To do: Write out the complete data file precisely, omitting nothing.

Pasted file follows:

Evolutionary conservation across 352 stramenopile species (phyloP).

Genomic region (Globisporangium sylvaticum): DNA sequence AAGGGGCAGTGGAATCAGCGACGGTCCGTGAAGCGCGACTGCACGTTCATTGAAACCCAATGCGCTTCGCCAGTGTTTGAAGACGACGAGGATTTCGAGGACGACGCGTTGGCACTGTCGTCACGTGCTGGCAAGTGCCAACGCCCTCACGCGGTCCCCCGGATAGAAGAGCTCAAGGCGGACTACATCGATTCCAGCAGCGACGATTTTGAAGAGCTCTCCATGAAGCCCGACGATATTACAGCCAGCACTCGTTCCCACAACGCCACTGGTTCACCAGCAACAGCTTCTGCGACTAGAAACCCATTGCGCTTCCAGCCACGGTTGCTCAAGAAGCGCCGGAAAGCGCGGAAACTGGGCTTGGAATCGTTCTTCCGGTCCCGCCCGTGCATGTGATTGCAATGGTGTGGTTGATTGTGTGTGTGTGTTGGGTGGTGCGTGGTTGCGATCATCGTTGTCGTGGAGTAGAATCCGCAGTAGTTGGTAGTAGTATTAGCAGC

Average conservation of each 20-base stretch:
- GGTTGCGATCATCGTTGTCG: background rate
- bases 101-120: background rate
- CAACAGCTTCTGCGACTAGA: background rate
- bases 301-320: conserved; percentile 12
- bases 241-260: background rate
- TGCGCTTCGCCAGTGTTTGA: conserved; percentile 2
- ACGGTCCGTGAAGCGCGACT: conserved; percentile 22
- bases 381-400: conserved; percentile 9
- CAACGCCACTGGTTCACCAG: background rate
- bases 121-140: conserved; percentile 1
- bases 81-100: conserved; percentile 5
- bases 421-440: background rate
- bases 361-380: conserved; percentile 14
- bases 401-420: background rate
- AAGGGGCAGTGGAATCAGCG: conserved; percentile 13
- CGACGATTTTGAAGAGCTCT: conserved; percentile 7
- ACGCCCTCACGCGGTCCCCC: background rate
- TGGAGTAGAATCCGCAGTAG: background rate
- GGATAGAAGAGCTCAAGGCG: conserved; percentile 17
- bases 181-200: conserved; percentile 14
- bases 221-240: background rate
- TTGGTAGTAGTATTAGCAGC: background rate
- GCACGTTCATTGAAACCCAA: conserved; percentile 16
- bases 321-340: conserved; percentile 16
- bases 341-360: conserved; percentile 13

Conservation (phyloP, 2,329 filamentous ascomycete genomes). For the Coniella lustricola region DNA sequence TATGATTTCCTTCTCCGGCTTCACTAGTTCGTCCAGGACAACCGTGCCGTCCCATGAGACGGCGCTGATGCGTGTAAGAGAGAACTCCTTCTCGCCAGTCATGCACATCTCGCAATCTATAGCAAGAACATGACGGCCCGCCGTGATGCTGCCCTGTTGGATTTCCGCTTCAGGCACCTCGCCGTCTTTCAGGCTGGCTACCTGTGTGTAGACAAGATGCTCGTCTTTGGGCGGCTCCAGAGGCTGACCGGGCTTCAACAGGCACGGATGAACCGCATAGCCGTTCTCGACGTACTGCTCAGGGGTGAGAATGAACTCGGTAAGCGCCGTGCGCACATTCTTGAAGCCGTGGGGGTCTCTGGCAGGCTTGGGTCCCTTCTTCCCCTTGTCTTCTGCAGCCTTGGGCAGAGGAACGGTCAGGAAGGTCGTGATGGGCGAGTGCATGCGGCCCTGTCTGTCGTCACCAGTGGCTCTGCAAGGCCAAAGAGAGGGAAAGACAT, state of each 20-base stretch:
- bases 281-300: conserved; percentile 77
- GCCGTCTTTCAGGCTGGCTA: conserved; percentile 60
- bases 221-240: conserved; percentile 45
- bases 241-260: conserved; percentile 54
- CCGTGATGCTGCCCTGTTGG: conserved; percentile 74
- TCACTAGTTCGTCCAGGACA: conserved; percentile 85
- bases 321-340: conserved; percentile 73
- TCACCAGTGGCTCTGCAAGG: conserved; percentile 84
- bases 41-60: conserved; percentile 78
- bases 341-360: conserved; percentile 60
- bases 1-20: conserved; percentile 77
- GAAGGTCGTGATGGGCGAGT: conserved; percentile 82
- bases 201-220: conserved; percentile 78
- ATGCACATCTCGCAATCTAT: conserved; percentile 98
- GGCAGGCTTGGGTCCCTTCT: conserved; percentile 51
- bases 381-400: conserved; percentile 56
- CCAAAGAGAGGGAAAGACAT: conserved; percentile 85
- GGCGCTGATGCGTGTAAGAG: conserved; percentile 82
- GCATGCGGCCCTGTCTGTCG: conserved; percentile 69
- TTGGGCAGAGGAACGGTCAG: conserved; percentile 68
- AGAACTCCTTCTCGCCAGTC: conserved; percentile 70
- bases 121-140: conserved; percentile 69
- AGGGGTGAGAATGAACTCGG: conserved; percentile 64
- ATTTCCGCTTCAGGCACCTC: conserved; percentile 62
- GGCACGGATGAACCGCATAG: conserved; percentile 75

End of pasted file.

Evolutionary conservation across 352 stramenopile species (phyloP).

Genomic region (Globisporangium sylvaticum): DNA sequence AAGGGGCAGTGGAATCAGCGACGGTCCGTGAAGCGCGACTGCACGTTCATTGAAACCCAATGCGCTTCGCCAGTGTTTGAAGACGACGAGGATTTCGAGGACGACGCGTTGGCACTGTCGTCACGTGCTGGCAAGTGCCAACGCCCTCACGCGGTCCCCCGGATAGAAGAGCTCAAGGCGGACTACATCGATTCCAGCAGCGACGATTTTGAAGAGCTCTCCATGAAGCCCGACGATATTACAGCCAGCACTCGTTCCCACAACGCCACTGGTTCACCAGCAACAGCTTCTGCGACTAGAAACCCATTGCGCTTCCAGCCACGGTTGCTCAAGAAGCGCCGGAAAGCGCGGAAACTGGGCTTGGAATCGTTCTTCCGGTCCCGCCCGTGCATGTGATTGCAATGGTGTGGTTGATTGTGTGTGTGTGTTGGGTGGTGCGTGGTTGCGATCATCGTTGTCGTGGAGTAGAATCCGCAGTAGTTGGTAGTAGTATTAGCAGC

Average conservation of each 20-base stretch:
- GGTTGCGATCATCGTTGTCG: background rate
- bases 101-120: background rate
- CAACAGCTTCTGCGACTAGA: background rate
- bases 301-320: conserved; percentile 12
- bases 241-260: background rate
- TGCGCTTCGCCAGTGTTTGA: conserved; percentile 2
- ACGGTCCGTGAAGCGCGACT: conserved; percentile 22
- bases 381-400: conserved; percentile 9
- CAACGCCACTGGTTCACCAG: background rate
- bases 121-140: conserved; percentile 1
- bases 81-100: conserved; percentile 5
- bases 421-440: background rate
- bases 361-380: conserved; percentile 14
- bases 401-420: background rate
- AAGGGGCAGTGGAATCAGCG: conserved; percentile 13
- CGACGATTTTGAAGAGCTCT: conserved; percentile 7
- ACGCCCTCACGCGGTCCCCC: background rate
- TGGAGTAGAATCCGCAGTAG: background rate
- GGATAGAAGAGCTCAAGGCG: conserved; percentile 17
- bases 181-200: conserved; percentile 14
- bases 221-240: background rate
- TTGGTAGTAGTATTAGCAGC: background rate
- GCACGTTCATTGAAACCCAA: conserved; percentile 16
- bases 321-340: conserved; percentile 16
- bases 341-360: conserved; percentile 13

Conservation (phyloP, 2,329 filamentous ascomycete genomes). For the Coniella lustricola region DNA sequence TATGATTTCCTTCTCCGGCTTCACTAGTTCGTCCAGGACAACCGTGCCGTCCCATGAGACGGCGCTGATGCGTGTAAGAGAGAACTCCTTCTCGCCAGTCATGCACATCTCGCAATCTATAGCAAGAACATGACGGCCCGCCGTGATGCTGCCCTGTTGGATTTCCGCTTCAGGCACCTCGCCGTCTTTCAGGCTGGCTACCTGTGTGTAGACAAGATGCTCGTCTTTGGGCGGCTCCAGAGGCTGACCGGGCTTCAACAGGCACGGATGAACCGCATAGCCGTTCTCGACGTACTGCTCAGGGGTGAGAATGAACTCGGTAAGCGCCGTGCGCACATTCTTGAAGCCGTGGGGGTCTCTGGCAGGCTTGGGTCCCTTCTTCCCCTTGTCTTCTGCAGCCTTGGGCAGAGGAACGGTCAGGAAGGTCGTGATGGGCGAGTGCATGCGGCCCTGTCTGTCGTCACCAGTGGCTCTGCAAGGCCAAAGAGAGGGAAAGACAT, state of each 20-base stretch:
- bases 281-300: conserved; percentile 77
- GCCGTCTTTCAGGCTGGCTA: conserved; percentile 60
- bases 221-240: conserved; percentile 45
- bases 241-260: conserved; percentile 54
- CCGTGATGCTGCCCTGTTGG: conserved; percentile 74
- TCACTAGTTCGTCCAGGACA: conserved; percentile 85
- bases 321-340: conserved; percentile 73
- TCACCAGTGGCTCTGCAAGG: conserved; percentile 84
- bases 41-60: conserved; percentile 78
- bases 341-360: conserved; percentile 60
- bases 1-20: conserved; percentile 77
- GAAGGTCGTGATGGGCGAGT: conserved; percentile 82
- bases 201-220: conserved; percentile 78
- ATGCACATCTCGCAATCTAT: conserved; percentile 98
- GGCAGGCTTGGGTCCCTTCT: conserved; percentile 51
- bases 381-400: conserved; percentile 56
- CCAAAGAGAGGGAAAGACAT: conserved; percentile 85
- GGCGCTGATGCGTGTAAGAG: conserved; percentile 82
- GCATGCGGCCCTGTCTGTCG: conserved; percentile 69
- TTGGGCAGAGGAACGGTCAG: conserved; percentile 68
- AGAACTCCTTCTCGCCAGTC: conserved; percentile 70
- bases 121-140: conserved; percentile 69
- AGGGGTGAGAATGAACTCGG: conserved; percentile 64
- ATTTCCGCTTCAGGCACCTC: conserved; percentile 62
- GGCACGGATGAACCGCATAG: conserved; percentile 75